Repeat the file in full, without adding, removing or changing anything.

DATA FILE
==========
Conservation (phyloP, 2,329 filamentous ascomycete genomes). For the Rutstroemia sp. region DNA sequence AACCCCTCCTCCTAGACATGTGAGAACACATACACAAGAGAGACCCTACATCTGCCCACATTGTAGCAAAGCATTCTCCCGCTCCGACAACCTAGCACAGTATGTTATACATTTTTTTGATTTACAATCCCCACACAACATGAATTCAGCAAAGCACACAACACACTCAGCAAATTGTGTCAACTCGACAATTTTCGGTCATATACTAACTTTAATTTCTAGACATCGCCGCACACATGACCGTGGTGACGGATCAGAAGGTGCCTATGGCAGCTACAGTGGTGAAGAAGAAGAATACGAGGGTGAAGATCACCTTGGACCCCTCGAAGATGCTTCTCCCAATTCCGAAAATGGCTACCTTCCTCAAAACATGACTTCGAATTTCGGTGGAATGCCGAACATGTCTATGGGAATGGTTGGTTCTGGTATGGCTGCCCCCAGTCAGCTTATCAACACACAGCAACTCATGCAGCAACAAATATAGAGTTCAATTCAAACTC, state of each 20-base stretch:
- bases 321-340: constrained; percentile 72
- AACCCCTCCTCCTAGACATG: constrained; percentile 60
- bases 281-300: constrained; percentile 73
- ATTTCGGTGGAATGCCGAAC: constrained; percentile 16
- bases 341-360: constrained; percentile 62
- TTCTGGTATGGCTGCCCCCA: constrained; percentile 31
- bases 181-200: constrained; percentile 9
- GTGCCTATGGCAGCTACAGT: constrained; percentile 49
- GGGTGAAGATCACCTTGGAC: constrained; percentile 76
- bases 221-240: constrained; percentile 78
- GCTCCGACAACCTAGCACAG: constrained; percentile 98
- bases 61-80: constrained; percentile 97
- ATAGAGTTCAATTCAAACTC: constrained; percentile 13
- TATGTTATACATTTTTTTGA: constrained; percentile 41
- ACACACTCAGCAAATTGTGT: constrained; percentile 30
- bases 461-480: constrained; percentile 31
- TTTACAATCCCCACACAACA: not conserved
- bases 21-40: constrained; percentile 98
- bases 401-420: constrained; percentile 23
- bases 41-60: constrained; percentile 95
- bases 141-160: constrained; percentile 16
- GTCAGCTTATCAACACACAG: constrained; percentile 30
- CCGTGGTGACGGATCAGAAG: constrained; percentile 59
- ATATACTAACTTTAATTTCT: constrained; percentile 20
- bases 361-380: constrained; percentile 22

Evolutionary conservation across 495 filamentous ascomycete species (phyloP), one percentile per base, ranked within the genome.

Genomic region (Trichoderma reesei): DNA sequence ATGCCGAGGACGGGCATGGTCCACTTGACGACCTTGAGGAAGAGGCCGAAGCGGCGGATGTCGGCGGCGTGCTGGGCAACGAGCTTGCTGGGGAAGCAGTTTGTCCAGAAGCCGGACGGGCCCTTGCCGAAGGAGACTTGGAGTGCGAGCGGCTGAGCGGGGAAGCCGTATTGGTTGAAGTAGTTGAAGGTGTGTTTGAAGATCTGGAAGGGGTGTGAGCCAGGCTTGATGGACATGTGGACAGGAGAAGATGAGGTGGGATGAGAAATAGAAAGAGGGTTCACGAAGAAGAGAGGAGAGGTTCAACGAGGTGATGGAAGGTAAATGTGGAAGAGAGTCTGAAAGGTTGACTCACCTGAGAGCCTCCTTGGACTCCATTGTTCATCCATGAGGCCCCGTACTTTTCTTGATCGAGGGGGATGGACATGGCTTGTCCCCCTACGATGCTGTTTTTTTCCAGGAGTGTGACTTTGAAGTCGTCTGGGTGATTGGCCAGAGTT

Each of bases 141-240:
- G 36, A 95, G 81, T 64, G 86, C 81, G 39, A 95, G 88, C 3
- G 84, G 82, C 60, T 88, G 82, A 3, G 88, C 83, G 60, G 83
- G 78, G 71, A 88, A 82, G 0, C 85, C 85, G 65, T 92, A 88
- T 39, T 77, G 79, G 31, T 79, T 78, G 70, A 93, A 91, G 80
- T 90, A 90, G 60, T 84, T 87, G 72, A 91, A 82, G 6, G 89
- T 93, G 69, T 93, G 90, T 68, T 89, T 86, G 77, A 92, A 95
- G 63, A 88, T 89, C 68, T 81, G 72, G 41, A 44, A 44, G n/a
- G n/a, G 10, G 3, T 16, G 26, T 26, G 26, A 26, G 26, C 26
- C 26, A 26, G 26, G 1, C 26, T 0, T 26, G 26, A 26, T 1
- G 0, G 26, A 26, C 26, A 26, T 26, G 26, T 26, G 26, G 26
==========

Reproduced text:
Conservation (phyloP, 2,329 filamentous ascomycete genomes). For the Rutstroemia sp. region DNA sequence AACCCCTCCTCCTAGACATGTGAGAACACATACACAAGAGAGACCCTACATCTGCCCACATTGTAGCAAAGCATTCTCCCGCTCCGACAACCTAGCACAGTATGTTATACATTTTTTTGATTTACAATCCCCACACAACATGAATTCAGCAAAGCACACAACACACTCAGCAAATTGTGTCAACTCGACAATTTTCGGTCATATACTAACTTTAATTTCTAGACATCGCCGCACACATGACCGTGGTGACGGATCAGAAGGTGCCTATGGCAGCTACAGTGGTGAAGAAGAAGAATACGAGGGTGAAGATCACCTTGGACCCCTCGAAGATGCTTCTCCCAATTCCGAAAATGGCTACCTTCCTCAAAACATGACTTCGAATTTCGGTGGAATGCCGAACATGTCTATGGGAATGGTTGGTTCTGGTATGGCTGCCCCCAGTCAGCTTATCAACACACAGCAACTCATGCAGCAACAAATATAGAGTTCAATTCAAACTC, state of each 20-base stretch:
- bases 321-340: constrained; percentile 72
- AACCCCTCCTCCTAGACATG: constrained; percentile 60
- bases 281-300: constrained; percentile 73
- ATTTCGGTGGAATGCCGAAC: constrained; percentile 16
- bases 341-360: constrained; percentile 62
- TTCTGGTATGGCTGCCCCCA: constrained; percentile 31
- bases 181-200: constrained; percentile 9
- GTGCCTATGGCAGCTACAGT: constrained; percentile 49
- GGGTGAAGATCACCTTGGAC: constrained; percentile 76
- bases 221-240: constrained; percentile 78
- GCTCCGACAACCTAGCACAG: constrained; percentile 98
- bases 61-80: constrained; percentile 97
- ATAGAGTTCAATTCAAACTC: constrained; percentile 13
- TATGTTATACATTTTTTTGA: constrained; percentile 41
- ACACACTCAGCAAATTGTGT: constrained; percentile 30
- bases 461-480: constrained; percentile 31
- TTTACAATCCCCACACAACA: not conserved
- bases 21-40: constrained; percentile 98
- bases 401-420: constrained; percentile 23
- bases 41-60: constrained; percentile 95
- bases 141-160: constrained; percentile 16
- GTCAGCTTATCAACACACAG: constrained; percentile 30
- CCGTGGTGACGGATCAGAAG: constrained; percentile 59
- ATATACTAACTTTAATTTCT: constrained; percentile 20
- bases 361-380: constrained; percentile 22

Evolutionary conservation across 495 filamentous ascomycete species (phyloP), one percentile per base, ranked within the genome.

Genomic region (Trichoderma reesei): DNA sequence ATGCCGAGGACGGGCATGGTCCACTTGACGACCTTGAGGAAGAGGCCGAAGCGGCGGATGTCGGCGGCGTGCTGGGCAACGAGCTTGCTGGGGAAGCAGTTTGTCCAGAAGCCGGACGGGCCCTTGCCGAAGGAGACTTGGAGTGCGAGCGGCTGAGCGGGGAAGCCGTATTGGTTGAAGTAGTTGAAGGTGTGTTTGAAGATCTGGAAGGGGTGTGAGCCAGGCTTGATGGACATGTGGACAGGAGAAGATGAGGTGGGATGAGAAATAGAAAGAGGGTTCACGAAGAAGAGAGGAGAGGTTCAACGAGGTGATGGAAGGTAAATGTGGAAGAGAGTCTGAAAGGTTGACTCACCTGAGAGCCTCCTTGGACTCCATTGTTCATCCATGAGGCCCCGTACTTTTCTTGATCGAGGGGGATGGACATGGCTTGTCCCCCTACGATGCTGTTTTTTTCCAGGAGTGTGACTTTGAAGTCGTCTGGGTGATTGGCCAGAGTT

Each of bases 141-240:
- G 36, A 95, G 81, T 64, G 86, C 81, G 39, A 95, G 88, C 3
- G 84, G 82, C 60, T 88, G 82, A 3, G 88, C 83, G 60, G 83
- G 78, G 71, A 88, A 82, G 0, C 85, C 85, G 65, T 92, A 88
- T 39, T 77, G 79, G 31, T 79, T 78, G 70, A 93, A 91, G 80
- T 90, A 90, G 60, T 84, T 87, G 72, A 91, A 82, G 6, G 89
- T 93, G 69, T 93, G 90, T 68, T 89, T 86, G 77, A 92, A 95
- G 63, A 88, T 89, C 68, T 81, G 72, G 41, A 44, A 44, G n/a
- G n/a, G 10, G 3, T 16, G 26, T 26, G 26, A 26, G 26, C 26
- C 26, A 26, G 26, G 1, C 26, T 0, T 26, G 26, A 26, T 1
- G 0, G 26, A 26, C 26, A 26, T 26, G 26, T 26, G 26, G 26